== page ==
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If, after a month's time, it becomes evident that a pupil is not yet fit for the class to which he has been assigned, or that he is further advanced than was thought, he may be either put back one class or advanced a step higher.
Quarterly reports of the conduct and diligence of the pupils are sent to the parents or guardians, who examine, sign, and return them to the school. The teachers are thus sure that the parents are well informed in regard to the standing of their children. The quarterly certificates also induce many parents to confer with the director or teachers of the school concerning the conduct, &c., of the pupils.
In Latin, grammar is taught and applied to the reading of the classics and to written exercises. The following authors are read: Cæsar; Ovid; Livy; Sallust; some of Cicero's orations, epistles, and philosophical writings; Virgil's Æneid; Horace's odes, satires, and epistles; Tacitus's Germania; Juvenal; Terence; Plautus; and Roman literature.
In Greek, grammar is completed and the following authors are read and translated: Xenophon, Homer, Herodotus, Plato, Sophocles, and Greek literature.
Hebrew is obligatory only for those who intend to study theology; it comprises grammar, etymology, and reading.
In German, grammar, etymology, prosody, and literature are taught, and exercises in German composition are continued through all the classes.
In French, the grammar is gone through. German pieces are translated into French, and French authors are read and translated into German and Latin. French composition and letter writing are likewise practised.
Instruction in mathematics comprises the whole of arithmetic, algebra, geometry, planimetry, stereometry, and trigonometry.
General history is taught, as well as the history of the state in which the school is situated, and of Germany, with special regard to social and literary development.
Geographical instruction includes the whole of physical, political, and mathematical geography, with map drawing in all the classes, especially rapid sketches on the blackboard and on slates.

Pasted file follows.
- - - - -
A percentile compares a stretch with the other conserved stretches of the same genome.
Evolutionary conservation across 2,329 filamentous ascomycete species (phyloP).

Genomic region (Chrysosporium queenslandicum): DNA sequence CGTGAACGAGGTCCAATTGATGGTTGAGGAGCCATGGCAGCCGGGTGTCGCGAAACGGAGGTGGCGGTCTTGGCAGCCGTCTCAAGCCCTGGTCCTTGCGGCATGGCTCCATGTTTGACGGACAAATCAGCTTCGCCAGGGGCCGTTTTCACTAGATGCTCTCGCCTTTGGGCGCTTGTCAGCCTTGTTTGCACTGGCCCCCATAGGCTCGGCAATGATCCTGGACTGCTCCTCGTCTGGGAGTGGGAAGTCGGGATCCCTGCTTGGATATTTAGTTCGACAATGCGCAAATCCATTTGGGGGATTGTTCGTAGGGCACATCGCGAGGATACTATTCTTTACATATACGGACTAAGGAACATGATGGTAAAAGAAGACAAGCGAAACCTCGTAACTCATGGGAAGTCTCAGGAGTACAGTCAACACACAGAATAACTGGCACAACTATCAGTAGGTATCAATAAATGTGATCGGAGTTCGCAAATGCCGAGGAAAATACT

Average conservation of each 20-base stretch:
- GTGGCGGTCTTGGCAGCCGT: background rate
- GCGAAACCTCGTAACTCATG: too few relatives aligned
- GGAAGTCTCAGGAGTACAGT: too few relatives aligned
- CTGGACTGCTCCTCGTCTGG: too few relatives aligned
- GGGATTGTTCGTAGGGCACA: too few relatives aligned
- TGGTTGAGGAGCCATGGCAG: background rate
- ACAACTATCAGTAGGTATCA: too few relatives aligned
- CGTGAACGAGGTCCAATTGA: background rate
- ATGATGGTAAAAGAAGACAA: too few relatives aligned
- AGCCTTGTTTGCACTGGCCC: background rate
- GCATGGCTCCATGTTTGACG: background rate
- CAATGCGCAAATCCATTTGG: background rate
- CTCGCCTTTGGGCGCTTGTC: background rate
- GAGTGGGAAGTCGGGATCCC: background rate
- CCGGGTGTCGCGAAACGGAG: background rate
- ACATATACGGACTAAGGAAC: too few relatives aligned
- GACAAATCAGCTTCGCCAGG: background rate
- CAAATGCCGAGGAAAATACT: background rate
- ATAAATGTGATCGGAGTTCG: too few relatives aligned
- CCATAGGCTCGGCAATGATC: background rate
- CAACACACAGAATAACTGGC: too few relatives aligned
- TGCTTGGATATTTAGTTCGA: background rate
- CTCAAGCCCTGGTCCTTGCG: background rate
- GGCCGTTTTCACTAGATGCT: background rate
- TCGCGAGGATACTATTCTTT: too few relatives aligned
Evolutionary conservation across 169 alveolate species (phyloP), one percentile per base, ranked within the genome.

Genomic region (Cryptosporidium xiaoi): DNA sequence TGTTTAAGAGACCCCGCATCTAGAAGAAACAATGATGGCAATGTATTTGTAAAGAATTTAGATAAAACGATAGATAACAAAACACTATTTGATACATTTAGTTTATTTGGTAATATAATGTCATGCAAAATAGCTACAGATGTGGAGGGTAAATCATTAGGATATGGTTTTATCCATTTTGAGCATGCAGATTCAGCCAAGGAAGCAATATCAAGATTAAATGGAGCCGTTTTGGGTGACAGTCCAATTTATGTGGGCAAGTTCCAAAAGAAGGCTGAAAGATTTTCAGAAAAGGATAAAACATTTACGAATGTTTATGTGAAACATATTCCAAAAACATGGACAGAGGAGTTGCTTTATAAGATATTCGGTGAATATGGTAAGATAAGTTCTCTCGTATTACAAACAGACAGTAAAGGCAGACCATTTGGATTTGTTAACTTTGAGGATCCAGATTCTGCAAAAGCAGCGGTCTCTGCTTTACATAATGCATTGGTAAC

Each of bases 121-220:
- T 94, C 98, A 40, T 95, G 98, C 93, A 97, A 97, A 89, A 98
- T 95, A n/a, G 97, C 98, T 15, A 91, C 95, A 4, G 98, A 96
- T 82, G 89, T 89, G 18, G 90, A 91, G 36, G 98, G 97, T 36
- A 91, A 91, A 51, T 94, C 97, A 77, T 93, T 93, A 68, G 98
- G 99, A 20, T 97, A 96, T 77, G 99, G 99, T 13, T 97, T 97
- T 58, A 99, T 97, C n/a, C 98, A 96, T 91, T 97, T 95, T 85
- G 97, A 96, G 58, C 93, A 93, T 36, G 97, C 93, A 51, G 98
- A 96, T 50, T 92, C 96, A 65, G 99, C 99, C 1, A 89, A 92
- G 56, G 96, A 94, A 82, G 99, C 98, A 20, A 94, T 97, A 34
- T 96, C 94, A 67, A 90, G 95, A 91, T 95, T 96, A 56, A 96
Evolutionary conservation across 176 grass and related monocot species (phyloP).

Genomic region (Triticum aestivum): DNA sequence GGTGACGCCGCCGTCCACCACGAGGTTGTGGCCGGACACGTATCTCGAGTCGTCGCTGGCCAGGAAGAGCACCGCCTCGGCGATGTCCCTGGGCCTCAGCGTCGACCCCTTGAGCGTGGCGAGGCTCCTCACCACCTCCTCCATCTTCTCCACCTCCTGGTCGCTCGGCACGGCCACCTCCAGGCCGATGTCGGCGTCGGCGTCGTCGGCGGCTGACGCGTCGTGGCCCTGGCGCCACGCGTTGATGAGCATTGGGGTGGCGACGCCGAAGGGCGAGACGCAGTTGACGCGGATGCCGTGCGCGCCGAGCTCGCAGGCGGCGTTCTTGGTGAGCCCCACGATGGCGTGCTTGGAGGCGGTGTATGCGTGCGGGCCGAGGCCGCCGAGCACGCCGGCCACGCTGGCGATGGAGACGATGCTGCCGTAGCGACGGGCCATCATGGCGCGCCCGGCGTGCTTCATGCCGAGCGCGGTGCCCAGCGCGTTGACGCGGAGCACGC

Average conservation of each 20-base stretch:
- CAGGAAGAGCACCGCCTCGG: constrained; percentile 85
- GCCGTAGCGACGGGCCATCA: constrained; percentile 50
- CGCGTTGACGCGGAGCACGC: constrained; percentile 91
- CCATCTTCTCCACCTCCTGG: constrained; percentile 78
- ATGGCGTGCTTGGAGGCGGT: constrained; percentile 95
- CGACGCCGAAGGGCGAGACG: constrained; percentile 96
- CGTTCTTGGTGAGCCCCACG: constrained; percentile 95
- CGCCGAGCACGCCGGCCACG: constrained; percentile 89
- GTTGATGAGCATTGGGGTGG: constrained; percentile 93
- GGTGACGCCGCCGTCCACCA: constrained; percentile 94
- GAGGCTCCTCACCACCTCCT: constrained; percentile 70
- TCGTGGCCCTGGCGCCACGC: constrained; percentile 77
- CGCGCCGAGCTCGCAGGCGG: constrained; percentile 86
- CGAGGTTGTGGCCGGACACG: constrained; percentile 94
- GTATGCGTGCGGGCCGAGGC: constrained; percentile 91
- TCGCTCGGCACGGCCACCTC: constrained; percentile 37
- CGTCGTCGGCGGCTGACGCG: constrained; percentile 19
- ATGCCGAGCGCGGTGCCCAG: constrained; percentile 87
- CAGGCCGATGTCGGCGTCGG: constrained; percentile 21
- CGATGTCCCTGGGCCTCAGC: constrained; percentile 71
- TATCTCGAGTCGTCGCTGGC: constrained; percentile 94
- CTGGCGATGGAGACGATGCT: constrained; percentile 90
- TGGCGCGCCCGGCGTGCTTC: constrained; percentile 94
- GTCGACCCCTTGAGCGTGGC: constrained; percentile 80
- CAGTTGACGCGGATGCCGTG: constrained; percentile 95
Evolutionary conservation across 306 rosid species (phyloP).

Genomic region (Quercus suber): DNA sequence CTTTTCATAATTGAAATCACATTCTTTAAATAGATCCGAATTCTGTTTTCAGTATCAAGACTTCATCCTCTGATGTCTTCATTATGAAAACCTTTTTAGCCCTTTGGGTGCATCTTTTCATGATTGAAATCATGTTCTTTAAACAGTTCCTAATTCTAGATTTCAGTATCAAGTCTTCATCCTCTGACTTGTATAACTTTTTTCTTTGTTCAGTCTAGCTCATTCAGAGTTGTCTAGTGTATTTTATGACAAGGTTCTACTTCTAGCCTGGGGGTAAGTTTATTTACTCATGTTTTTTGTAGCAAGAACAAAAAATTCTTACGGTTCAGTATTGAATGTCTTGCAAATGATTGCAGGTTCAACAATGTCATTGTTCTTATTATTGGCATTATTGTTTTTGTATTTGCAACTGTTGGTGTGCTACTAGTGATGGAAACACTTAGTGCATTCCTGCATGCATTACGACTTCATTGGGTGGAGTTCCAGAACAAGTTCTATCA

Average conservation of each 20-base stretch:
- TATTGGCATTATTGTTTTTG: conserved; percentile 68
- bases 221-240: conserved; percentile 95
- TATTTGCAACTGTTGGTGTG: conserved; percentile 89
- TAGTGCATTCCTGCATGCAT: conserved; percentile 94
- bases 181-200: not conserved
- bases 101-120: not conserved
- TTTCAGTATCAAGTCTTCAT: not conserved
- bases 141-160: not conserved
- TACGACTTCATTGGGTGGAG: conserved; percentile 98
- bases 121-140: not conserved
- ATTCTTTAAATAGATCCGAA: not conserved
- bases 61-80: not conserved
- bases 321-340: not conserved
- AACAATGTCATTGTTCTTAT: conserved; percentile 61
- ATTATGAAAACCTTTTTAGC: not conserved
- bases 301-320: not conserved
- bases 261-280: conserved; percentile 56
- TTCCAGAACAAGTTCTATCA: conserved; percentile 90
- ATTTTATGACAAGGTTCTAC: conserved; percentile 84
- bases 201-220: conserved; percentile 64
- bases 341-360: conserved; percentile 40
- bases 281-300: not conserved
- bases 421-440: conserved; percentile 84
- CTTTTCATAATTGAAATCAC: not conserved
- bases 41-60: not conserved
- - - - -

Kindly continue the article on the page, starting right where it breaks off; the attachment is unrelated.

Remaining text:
Natural history comprises the general introduction and the elements of mineralogy, botany, and zoology.
In physics, the pupils pursue a very exhaustive course of mechanics, electricity, magnetism, light, and heat.
Drawing-free hand, geometrical, and ornamentalis taught in all the classes. Gymnastics and singing are obligatory throughout the course.
METHODS OF INSTRUCTION.
As to the methods of teaching there is great variety in the different schools, each teacher being allowed to pursue his own plan. The trans. lations from Latin or Greek into German, and vice versa, the grammatical exercises, Latin composition, and essays, the practice in versification, &c., are varied in amount in the different classes, according to the views of the teacher.
The following are some of the themes for essays written by students of secondary schools in 1876–77:
THEMES IN LATIN.
1. De virtutibus Romanorum ab Horatio laudatis. 2. Parum profici armis si incuriæ sequantur.
3. Ad provincias in officio continendas Romanorum literas artesque non minus quam arma virosque valuisse.
4. a. De Britannia in provinciæ formam redacta. b. Proprium est humani ingenii odisse quem læseris.
5. Bonos mores plus valere quam bonas leges. 6. a. Quæratur, utrum in Germanis an in Britannis virtutis indoles antiquis temporibus major fuerit. b. De Germanorum et Romanorum servis.
7. a. Homini vitam ad certam rationis normam esse dirigendam. b. In libertate defendenda Catoni prudentiam, Ciceroni constantiam defuisse.
8. Nibil gratiæ causa faciendum esse.
9. a. Multis parasse divitias non finis miseriarum fuit, sed mutatio. b. Omnis dies, omnis hora, quam nihil simus, ostendit et aliquo argumento recenti admonet fragilitatis oblitos, tum æterna meditatos respicere cogit ad mortem. c. Prosunt inter se boni.
10. Græcorum philosophia Romam translata omnia literarum genera ad artem redacta esse.
11. a. Epaminondas haud scio an summus vir universæ Græciæ fuerit. b. Marcus Tullius Cicero civis optimus.